Hero K9 inspires new law protecting police dogs and other working puppies

On September 22, 2021, the Bradley County Sheriff’s Office in Cleveland, Tennessee experienced inexplicable pain and grief when a beloved member of the force was seriously injured. K9 Joker, a handsome and strong German Shepherd, was shot by a suspect while chasing him and nearly lost his life.

That day, Joker and his handler, Deputy Eduardo Choate, responded to a call about a stolen vehicle and a dramatic chase ensued. During the chase, one of the suspects turned around with a gun drawn and pointed it directly at Joker. He fired several shots, many of which penetrated the dedicated dog’s body.

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Joker was immediately transported to the nearest emergency veterinary hospital. He was diagnosed with several serious injuries and admitted with a bleak prognosis. Officers were devastated to learn that Joker might never recover and were sure he would never work again.

However, with the help of intensive veterinary care, a feeding tube, and many well-wishes from the Cleveland community, Joker bounced back. None of his injuries were permanent and he was able to return to work after only a few months.

Perhaps the most infuriating part of this story is that the person or persons responsible for Joker’s injuries received little more than a slap on the wrist for the assault. A beloved member of the force was knocking on death’s door, and the person responsible would not be adequately punished because the officer was not human.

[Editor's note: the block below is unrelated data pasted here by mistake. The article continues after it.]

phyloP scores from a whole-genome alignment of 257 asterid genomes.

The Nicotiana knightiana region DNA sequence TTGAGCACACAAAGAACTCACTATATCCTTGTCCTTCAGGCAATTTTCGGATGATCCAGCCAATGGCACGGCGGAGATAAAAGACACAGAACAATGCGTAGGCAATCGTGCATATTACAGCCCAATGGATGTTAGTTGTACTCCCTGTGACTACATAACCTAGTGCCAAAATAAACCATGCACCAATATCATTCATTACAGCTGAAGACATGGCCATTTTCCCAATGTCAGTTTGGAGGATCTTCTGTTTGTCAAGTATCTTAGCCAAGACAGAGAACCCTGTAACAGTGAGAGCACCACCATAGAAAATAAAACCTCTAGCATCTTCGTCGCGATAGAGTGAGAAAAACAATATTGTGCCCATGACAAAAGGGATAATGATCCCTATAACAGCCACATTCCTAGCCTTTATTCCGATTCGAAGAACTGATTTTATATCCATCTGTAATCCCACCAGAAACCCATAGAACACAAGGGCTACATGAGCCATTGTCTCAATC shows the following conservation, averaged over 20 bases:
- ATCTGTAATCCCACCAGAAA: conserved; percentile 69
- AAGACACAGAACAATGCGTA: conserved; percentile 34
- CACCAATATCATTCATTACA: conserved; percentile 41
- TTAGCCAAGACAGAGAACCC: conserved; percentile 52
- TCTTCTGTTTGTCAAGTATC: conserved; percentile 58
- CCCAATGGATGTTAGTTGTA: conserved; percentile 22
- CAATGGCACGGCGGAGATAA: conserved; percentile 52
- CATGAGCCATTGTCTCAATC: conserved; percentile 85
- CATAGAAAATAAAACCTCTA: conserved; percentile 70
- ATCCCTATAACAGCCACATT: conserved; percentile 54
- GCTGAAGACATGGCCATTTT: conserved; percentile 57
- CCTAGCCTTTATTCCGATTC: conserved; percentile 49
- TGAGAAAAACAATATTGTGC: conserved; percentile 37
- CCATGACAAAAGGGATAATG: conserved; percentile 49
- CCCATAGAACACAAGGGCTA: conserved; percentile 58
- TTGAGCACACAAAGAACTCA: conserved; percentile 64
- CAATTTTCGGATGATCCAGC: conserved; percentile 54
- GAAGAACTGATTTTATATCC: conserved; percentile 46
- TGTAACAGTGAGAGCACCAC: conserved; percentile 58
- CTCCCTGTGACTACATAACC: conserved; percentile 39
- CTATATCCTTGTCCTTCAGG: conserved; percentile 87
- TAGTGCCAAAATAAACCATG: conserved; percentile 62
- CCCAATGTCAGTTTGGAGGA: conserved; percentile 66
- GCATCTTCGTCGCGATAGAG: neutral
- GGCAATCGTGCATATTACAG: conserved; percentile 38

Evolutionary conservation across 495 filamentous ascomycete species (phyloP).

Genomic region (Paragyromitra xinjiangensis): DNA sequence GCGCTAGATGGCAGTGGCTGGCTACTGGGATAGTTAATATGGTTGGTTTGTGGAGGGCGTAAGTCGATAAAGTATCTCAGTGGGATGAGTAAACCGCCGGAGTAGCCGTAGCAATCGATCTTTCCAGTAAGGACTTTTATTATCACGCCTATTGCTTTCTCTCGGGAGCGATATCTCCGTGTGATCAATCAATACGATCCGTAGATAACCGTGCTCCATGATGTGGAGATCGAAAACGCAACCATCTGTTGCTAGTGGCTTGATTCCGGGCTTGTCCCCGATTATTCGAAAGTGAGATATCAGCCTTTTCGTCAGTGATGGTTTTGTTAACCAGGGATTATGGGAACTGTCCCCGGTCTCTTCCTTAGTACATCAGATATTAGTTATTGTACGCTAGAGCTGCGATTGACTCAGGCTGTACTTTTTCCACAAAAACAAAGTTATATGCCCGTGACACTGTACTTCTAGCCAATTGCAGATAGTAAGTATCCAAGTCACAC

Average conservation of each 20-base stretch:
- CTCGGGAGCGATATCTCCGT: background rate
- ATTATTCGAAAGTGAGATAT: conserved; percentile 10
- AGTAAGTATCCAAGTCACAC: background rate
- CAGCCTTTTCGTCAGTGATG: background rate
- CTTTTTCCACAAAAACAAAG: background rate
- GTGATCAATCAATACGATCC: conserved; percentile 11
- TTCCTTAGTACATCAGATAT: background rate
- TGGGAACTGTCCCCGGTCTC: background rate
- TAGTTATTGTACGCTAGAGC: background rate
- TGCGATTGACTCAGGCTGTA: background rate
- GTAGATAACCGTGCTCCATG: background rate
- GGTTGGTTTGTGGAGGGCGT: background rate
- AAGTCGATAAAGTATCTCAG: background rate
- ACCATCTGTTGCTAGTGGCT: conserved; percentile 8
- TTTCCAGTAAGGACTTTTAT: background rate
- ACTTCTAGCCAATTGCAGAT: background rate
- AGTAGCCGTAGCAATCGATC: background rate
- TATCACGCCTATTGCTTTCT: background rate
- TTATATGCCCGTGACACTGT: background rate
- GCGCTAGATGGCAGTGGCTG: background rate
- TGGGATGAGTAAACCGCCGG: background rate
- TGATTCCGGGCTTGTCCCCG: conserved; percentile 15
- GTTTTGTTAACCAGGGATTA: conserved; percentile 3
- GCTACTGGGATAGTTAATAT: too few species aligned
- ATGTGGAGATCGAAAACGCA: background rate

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The people of Cleveland were rightly outraged by the incredible lack of justice and decided to do something about it. Joker’s assault and attempted murder sparked a huge movement, and thousands of people across the city began signing petitions to change the laws. They wanted to see tougher penalties for anyone who harms law enforcement or service animals in the state.

Fortunately, their outrage was heard and swift action was taken to change the laws. Now, in the state of Tennessee, those who harm a police officer or service animal with knowledge and intent will face a Class B felony without exception.

This law extends to the protection of police dogs, fire dogs, search and rescue dogs, service animals and police horses. This law has been affectionately dubbed the “Joker’s Law” in honor of the brave K9 who brought about such positive change.

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Bradley County Sheriff Steve Lawson praised Joker’s dedication to his fellow officers and the entire town:

“He contributes to that department and he contributes daily, and he’s really our top dog. He’s one of the best.

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